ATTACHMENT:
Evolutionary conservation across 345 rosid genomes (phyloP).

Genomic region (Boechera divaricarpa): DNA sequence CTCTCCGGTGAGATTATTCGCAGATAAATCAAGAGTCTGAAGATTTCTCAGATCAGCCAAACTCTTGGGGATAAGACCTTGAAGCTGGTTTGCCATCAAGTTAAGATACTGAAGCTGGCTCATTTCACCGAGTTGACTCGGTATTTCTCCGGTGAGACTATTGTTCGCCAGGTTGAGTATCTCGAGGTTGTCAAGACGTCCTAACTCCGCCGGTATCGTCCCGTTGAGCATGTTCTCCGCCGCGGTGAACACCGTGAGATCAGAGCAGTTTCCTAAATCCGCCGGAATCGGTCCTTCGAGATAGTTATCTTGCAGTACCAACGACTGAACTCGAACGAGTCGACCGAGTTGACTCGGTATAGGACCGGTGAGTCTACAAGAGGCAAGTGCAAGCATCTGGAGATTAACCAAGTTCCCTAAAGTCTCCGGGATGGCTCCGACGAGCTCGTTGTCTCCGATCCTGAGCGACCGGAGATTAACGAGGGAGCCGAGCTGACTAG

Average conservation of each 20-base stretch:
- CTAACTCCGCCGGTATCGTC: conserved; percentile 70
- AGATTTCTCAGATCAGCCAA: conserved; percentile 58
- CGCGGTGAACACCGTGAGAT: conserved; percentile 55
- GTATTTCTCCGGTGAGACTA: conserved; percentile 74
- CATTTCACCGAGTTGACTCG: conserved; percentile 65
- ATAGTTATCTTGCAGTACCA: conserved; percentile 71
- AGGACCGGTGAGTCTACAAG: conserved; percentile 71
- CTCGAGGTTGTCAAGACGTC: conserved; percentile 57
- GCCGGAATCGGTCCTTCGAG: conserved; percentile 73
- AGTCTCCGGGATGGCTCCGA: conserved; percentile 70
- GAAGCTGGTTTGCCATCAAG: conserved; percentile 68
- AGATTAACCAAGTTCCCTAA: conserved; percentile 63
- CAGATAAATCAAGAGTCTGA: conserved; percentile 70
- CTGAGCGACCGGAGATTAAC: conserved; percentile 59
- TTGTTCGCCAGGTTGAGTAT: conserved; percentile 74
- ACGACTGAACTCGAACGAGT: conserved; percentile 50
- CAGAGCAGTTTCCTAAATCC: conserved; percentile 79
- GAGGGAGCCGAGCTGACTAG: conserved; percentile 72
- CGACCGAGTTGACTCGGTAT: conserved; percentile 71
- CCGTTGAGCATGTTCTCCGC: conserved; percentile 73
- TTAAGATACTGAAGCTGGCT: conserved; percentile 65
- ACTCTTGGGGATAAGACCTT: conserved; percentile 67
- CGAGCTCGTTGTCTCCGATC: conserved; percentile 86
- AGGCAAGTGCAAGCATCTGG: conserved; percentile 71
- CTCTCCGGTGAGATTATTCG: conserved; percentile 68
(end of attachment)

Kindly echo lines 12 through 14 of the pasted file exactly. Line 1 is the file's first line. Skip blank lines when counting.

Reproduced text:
- GCCGGAATCGGTCCTTCGAG: conserved; percentile 73
- AGTCTCCGGGATGGCTCCGA: conserved; percentile 70
- GAAGCTGGTTTGCCATCAAG: conserved; percentile 68